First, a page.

Change search
CiteExportLink to record
Permanent link

Direct link
Cite
Citation style
  • apa
  • ieee
  • modern-language-association-8th-edition
  • vancouver
  • Other style
More styles
Language
  • de-DE
  • en-GB
  • en-US
  • fi-FI
  • nn-NO
  • nn-NB
  • sv-SE
  • Other locale
More languages
Output format
  • html
  • text
  • asciidoc
  • rtf
Mood impairment is stronger in young than in older adults after sleep deprivation
Stockholm University, Faculty of Social Sciences, Stress Research Institute. Karolinska Institutet, Sweden.ORCID iD: 0000-0001-9873-2506
Stockholm University, Faculty of Social Sciences, Stress Research Institute. Karolinska Institutet, Sweden.
Stockholm University, Faculty of Social Sciences, Department of Psychology, Work and organizational psychology.
Stockholm University, Faculty of Social Sciences, Stress Research Institute. Karolinska Institutet, Sweden.
Show others and affiliations
2019 (English)In: Journal of Sleep Research, ISSN 0962-1105, E-ISSN 1365-2869, Vol. 28, no 4, article id e12801Article in journal (Refereed) Published
Abstract [en]

Sleep deprivation commonly impairs affective regulation and causes worse mood. However, the majority of previous research concerns young adults. Because susceptibility to sleep deprivation and emotion regulation change distinctively across adult age, we tested here the hypothesis that the effect of sleep deprivation on mood is stronger in young than in older adults. In an experimental design, young (18–30 years) and older adults (60–72 years) participated in either a sleep control (young, n = 63; older, n = 47) or a total sleep deprivation condition (young, n = 61; older, n = 47). Sleepiness, mood and common symptoms of sleep deprivation were measured using established questionnaires and ratings. Sleep‐deprived participants felt more sleepy, stressed and cold, and reported lower vigour and positive affect, regardless of age. All the other outcome measures (negative affect, depression, confusion, tension, anger, fatigue, total mood disturbance, hunger, cognitive attenuation, irritability) showed a weaker response to sleep deprivation in the older group, as indicated by age*sleep deprivation interactions (ps < 0.05). The results show that older adults are emotionally less affected by sleep deprivation than young adults. This tolerance was mainly related to an attenuated increase in negative mood. This could possibly be related to the well‐known positivity effect, which suggests that older adults prioritize regulating their emotions to optimize well‐being. The results also highlight that caution is warranted when generalizing results from sleep deprivation studies across the adult lifespan.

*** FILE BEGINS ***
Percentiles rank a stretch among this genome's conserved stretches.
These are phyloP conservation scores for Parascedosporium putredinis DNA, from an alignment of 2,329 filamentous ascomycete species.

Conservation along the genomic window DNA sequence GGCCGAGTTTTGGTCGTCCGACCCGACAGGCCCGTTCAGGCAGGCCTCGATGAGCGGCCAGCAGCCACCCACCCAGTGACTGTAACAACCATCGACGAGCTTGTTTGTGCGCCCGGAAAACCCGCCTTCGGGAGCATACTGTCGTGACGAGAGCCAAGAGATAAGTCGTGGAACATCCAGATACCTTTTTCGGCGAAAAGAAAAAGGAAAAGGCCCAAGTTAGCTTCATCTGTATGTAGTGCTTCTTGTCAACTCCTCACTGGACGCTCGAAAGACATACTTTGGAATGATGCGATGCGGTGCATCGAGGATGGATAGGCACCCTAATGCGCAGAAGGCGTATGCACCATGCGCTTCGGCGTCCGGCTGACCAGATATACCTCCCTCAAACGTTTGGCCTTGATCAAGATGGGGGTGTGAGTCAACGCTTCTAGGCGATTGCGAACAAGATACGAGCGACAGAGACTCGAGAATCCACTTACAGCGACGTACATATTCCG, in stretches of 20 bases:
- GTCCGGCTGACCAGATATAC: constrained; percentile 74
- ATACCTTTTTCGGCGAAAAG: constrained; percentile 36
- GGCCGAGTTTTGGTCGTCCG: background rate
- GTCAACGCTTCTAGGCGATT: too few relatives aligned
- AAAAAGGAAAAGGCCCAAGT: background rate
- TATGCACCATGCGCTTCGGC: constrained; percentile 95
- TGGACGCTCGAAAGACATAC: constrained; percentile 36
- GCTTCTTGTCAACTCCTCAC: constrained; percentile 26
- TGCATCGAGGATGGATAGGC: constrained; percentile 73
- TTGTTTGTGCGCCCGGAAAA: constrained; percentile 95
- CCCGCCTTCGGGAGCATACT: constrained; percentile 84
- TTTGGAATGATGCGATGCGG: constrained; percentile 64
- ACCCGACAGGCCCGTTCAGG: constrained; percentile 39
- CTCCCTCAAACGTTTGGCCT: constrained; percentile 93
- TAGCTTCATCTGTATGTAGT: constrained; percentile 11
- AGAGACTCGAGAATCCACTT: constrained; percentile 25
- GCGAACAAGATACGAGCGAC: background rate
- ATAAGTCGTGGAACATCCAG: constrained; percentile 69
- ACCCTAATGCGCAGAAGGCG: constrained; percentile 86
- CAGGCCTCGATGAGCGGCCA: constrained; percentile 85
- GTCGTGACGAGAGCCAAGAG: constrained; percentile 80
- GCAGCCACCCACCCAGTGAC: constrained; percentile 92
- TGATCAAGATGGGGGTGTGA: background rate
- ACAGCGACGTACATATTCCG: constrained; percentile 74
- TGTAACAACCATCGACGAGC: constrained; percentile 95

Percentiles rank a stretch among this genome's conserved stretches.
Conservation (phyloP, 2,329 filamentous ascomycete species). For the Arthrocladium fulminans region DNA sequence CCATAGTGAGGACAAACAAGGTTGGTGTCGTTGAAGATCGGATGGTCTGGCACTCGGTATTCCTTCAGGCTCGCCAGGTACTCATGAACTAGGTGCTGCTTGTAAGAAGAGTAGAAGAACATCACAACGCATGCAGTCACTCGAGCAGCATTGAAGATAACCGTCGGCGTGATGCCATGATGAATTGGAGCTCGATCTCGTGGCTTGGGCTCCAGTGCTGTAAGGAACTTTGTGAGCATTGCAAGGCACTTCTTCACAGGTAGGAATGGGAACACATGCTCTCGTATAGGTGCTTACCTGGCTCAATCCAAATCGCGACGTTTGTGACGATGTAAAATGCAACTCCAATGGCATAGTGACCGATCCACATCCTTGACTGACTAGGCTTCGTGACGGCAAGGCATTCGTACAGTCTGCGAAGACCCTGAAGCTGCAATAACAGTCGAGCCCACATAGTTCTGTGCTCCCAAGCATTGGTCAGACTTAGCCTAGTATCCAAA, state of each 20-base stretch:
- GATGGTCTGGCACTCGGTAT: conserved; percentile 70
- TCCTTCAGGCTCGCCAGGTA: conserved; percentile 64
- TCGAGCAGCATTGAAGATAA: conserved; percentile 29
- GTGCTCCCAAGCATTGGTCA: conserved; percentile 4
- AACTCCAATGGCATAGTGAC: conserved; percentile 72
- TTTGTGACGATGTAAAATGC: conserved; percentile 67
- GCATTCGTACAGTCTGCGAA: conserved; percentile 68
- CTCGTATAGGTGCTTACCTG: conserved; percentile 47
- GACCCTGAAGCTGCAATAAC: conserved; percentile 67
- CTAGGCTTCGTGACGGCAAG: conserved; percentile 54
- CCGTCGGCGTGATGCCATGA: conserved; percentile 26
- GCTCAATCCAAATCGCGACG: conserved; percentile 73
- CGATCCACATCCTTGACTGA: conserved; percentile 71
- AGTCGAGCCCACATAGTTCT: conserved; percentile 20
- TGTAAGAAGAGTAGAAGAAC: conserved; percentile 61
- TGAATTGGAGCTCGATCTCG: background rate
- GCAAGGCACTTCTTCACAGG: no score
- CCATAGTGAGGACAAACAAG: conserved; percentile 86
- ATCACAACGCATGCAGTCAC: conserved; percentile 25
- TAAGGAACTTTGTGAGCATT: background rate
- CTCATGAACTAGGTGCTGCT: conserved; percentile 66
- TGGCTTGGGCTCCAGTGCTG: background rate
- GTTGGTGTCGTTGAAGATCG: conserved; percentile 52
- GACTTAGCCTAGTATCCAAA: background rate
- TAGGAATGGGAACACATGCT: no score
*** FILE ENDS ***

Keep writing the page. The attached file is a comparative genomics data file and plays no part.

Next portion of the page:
Place, publisher, year, edition, pages
2019. Vol. 28, no 4, article id e12801
Keywords [en]
affect, age differences, emotion, KSS, sleep deprivation
National Category
Psychology Neurosciences
Research subject
Psychology
Identifiers
URN: urn:nbn:se:su:diva-171398DOI: 10.1111/jsr.12801ISI: 000476602100030OAI: oai:DiVA.org:su-171398DiVA, id: diva2:1340831
Note

Riksbankens Jubileumsfond. Grant Number: P13‐0649:1

Available from: 2019-08-06 Created: 2019-08-06 Last updated: 2019-12-04Bibliographically approved

Open Access in DiVA

No full text in DiVA

Other links

Publisher's full text

Search in DiVA

By author/editor
Schwarz, JohannaAxelsson, JohnGerhardsson, AndreasTamm, SandraFischer, HåkanKecklund, GöranÅkerstedt, Torbjörn
By organisation
Stress Research InstituteWork and organizational psychologyBiological psychology
In the same journal
Journal of Sleep Research
PsychologyNeurosciences

Search outside of DiVA

GoogleGoogle Scholar

doi
urn-nbn

Altmetric score

doi
urn-nbn
Total: 51 hits
CiteExportLink to record
Permanent link

Direct link
Cite
Citation style
  • apa
  • ieee
  • modern-language-association-8th-edition
  • vancouver
  • Other style
More styles
Language
  • de-DE
  • en-GB
  • en-US
  • fi-FI
  • nn-NO
  • nn-NB
  • sv-SE
  • Other locale
More languages
Output format
  • html
  • text
  • asciidoc
  • rtf